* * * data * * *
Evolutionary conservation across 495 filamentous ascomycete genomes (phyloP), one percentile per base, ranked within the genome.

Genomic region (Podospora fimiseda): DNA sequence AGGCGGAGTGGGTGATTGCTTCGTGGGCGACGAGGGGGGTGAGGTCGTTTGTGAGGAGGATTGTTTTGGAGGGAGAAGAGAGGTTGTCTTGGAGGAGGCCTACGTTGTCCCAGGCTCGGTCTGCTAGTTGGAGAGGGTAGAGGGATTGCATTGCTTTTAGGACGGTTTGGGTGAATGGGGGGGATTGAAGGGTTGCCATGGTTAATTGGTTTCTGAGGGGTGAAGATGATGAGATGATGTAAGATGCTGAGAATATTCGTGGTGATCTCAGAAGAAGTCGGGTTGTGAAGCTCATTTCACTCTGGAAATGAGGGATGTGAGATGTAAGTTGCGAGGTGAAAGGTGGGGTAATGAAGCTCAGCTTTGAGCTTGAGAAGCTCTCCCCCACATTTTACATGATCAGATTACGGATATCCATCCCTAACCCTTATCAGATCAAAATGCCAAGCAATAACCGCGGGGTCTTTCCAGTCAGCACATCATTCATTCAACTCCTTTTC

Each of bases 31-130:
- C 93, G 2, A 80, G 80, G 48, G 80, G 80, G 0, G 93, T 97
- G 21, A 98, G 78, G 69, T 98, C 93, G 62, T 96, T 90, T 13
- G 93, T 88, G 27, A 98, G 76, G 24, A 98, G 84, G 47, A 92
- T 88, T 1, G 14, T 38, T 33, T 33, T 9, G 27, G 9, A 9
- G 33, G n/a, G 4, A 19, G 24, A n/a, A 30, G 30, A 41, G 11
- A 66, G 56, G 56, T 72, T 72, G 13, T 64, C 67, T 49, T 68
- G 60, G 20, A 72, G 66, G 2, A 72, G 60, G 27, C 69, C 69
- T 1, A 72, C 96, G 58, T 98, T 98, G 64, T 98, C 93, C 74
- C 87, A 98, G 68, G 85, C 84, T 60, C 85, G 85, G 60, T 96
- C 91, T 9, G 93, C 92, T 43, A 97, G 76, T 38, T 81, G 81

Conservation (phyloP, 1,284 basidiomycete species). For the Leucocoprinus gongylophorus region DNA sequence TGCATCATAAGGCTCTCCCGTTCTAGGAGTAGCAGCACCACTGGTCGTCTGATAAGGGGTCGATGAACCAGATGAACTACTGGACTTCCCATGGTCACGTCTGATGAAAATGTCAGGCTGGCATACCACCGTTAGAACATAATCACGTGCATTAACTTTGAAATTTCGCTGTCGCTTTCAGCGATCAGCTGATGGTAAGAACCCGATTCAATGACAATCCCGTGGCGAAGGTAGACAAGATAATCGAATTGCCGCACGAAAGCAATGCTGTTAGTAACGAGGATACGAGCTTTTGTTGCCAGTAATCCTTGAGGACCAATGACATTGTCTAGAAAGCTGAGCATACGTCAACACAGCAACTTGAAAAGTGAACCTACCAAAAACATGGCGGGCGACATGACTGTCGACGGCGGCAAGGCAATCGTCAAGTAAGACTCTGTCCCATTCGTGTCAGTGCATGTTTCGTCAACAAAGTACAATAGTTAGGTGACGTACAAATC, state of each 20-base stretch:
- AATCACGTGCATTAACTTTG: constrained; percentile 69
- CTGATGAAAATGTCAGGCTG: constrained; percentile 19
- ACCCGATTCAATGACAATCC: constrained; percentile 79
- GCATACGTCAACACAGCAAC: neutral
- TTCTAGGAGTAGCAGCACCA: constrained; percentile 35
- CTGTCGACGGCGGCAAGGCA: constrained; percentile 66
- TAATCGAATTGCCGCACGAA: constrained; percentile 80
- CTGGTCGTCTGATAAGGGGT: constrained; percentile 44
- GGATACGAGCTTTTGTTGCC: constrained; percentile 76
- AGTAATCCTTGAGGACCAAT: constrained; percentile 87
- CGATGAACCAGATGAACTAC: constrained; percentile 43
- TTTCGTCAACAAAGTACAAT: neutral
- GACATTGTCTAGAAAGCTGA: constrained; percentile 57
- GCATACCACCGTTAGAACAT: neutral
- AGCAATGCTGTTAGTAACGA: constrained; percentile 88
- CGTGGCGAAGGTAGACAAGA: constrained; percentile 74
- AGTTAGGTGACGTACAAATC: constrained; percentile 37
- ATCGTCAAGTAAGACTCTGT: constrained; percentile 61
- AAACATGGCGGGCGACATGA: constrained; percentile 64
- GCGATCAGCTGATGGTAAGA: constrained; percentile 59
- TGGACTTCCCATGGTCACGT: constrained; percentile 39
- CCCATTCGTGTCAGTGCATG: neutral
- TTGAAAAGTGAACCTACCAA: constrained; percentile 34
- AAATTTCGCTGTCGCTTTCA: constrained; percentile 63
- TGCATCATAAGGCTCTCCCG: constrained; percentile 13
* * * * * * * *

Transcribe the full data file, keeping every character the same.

Evolutionary conservation across 495 filamentous ascomycete genomes (phyloP), one percentile per base, ranked within the genome.

Genomic region (Podospora fimiseda): DNA sequence AGGCGGAGTGGGTGATTGCTTCGTGGGCGACGAGGGGGGTGAGGTCGTTTGTGAGGAGGATTGTTTTGGAGGGAGAAGAGAGGTTGTCTTGGAGGAGGCCTACGTTGTCCCAGGCTCGGTCTGCTAGTTGGAGAGGGTAGAGGGATTGCATTGCTTTTAGGACGGTTTGGGTGAATGGGGGGGATTGAAGGGTTGCCATGGTTAATTGGTTTCTGAGGGGTGAAGATGATGAGATGATGTAAGATGCTGAGAATATTCGTGGTGATCTCAGAAGAAGTCGGGTTGTGAAGCTCATTTCACTCTGGAAATGAGGGATGTGAGATGTAAGTTGCGAGGTGAAAGGTGGGGTAATGAAGCTCAGCTTTGAGCTTGAGAAGCTCTCCCCCACATTTTACATGATCAGATTACGGATATCCATCCCTAACCCTTATCAGATCAAAATGCCAAGCAATAACCGCGGGGTCTTTCCAGTCAGCACATCATTCATTCAACTCCTTTTC

Each of bases 31-130:
- C 93, G 2, A 80, G 80, G 48, G 80, G 80, G 0, G 93, T 97
- G 21, A 98, G 78, G 69, T 98, C 93, G 62, T 96, T 90, T 13
- G 93, T 88, G 27, A 98, G 76, G 24, A 98, G 84, G 47, A 92
- T 88, T 1, G 14, T 38, T 33, T 33, T 9, G 27, G 9, A 9
- G 33, G n/a, G 4, A 19, G 24, A n/a, A 30, G 30, A 41, G 11
- A 66, G 56, G 56, T 72, T 72, G 13, T 64, C 67, T 49, T 68
- G 60, G 20, A 72, G 66, G 2, A 72, G 60, G 27, C 69, C 69
- T 1, A 72, C 96, G 58, T 98, T 98, G 64, T 98, C 93, C 74
- C 87, A 98, G 68, G 85, C 84, T 60, C 85, G 85, G 60, T 96
- C 91, T 9, G 93, C 92, T 43, A 97, G 76, T 38, T 81, G 81

Conservation (phyloP, 1,284 basidiomycete species). For the Leucocoprinus gongylophorus region DNA sequence TGCATCATAAGGCTCTCCCGTTCTAGGAGTAGCAGCACCACTGGTCGTCTGATAAGGGGTCGATGAACCAGATGAACTACTGGACTTCCCATGGTCACGTCTGATGAAAATGTCAGGCTGGCATACCACCGTTAGAACATAATCACGTGCATTAACTTTGAAATTTCGCTGTCGCTTTCAGCGATCAGCTGATGGTAAGAACCCGATTCAATGACAATCCCGTGGCGAAGGTAGACAAGATAATCGAATTGCCGCACGAAAGCAATGCTGTTAGTAACGAGGATACGAGCTTTTGTTGCCAGTAATCCTTGAGGACCAATGACATTGTCTAGAAAGCTGAGCATACGTCAACACAGCAACTTGAAAAGTGAACCTACCAAAAACATGGCGGGCGACATGACTGTCGACGGCGGCAAGGCAATCGTCAAGTAAGACTCTGTCCCATTCGTGTCAGTGCATGTTTCGTCAACAAAGTACAATAGTTAGGTGACGTACAAATC, state of each 20-base stretch:
- AATCACGTGCATTAACTTTG: constrained; percentile 69
- CTGATGAAAATGTCAGGCTG: constrained; percentile 19
- ACCCGATTCAATGACAATCC: constrained; percentile 79
- GCATACGTCAACACAGCAAC: neutral
- TTCTAGGAGTAGCAGCACCA: constrained; percentile 35
- CTGTCGACGGCGGCAAGGCA: constrained; percentile 66
- TAATCGAATTGCCGCACGAA: constrained; percentile 80
- CTGGTCGTCTGATAAGGGGT: constrained; percentile 44
- GGATACGAGCTTTTGTTGCC: constrained; percentile 76
- AGTAATCCTTGAGGACCAAT: constrained; percentile 87
- CGATGAACCAGATGAACTAC: constrained; percentile 43
- TTTCGTCAACAAAGTACAAT: neutral
- GACATTGTCTAGAAAGCTGA: constrained; percentile 57
- GCATACCACCGTTAGAACAT: neutral
- AGCAATGCTGTTAGTAACGA: constrained; percentile 88
- CGTGGCGAAGGTAGACAAGA: constrained; percentile 74
- AGTTAGGTGACGTACAAATC: constrained; percentile 37
- ATCGTCAAGTAAGACTCTGT: constrained; percentile 61
- AAACATGGCGGGCGACATGA: constrained; percentile 64
- GCGATCAGCTGATGGTAAGA: constrained; percentile 59
- TGGACTTCCCATGGTCACGT: constrained; percentile 39
- CCCATTCGTGTCAGTGCATG: neutral
- TTGAAAAGTGAACCTACCAA: constrained; percentile 34
- AAATTTCGCTGTCGCTTTCA: constrained; percentile 63
- TGCATCATAAGGCTCTCCCG: constrained; percentile 13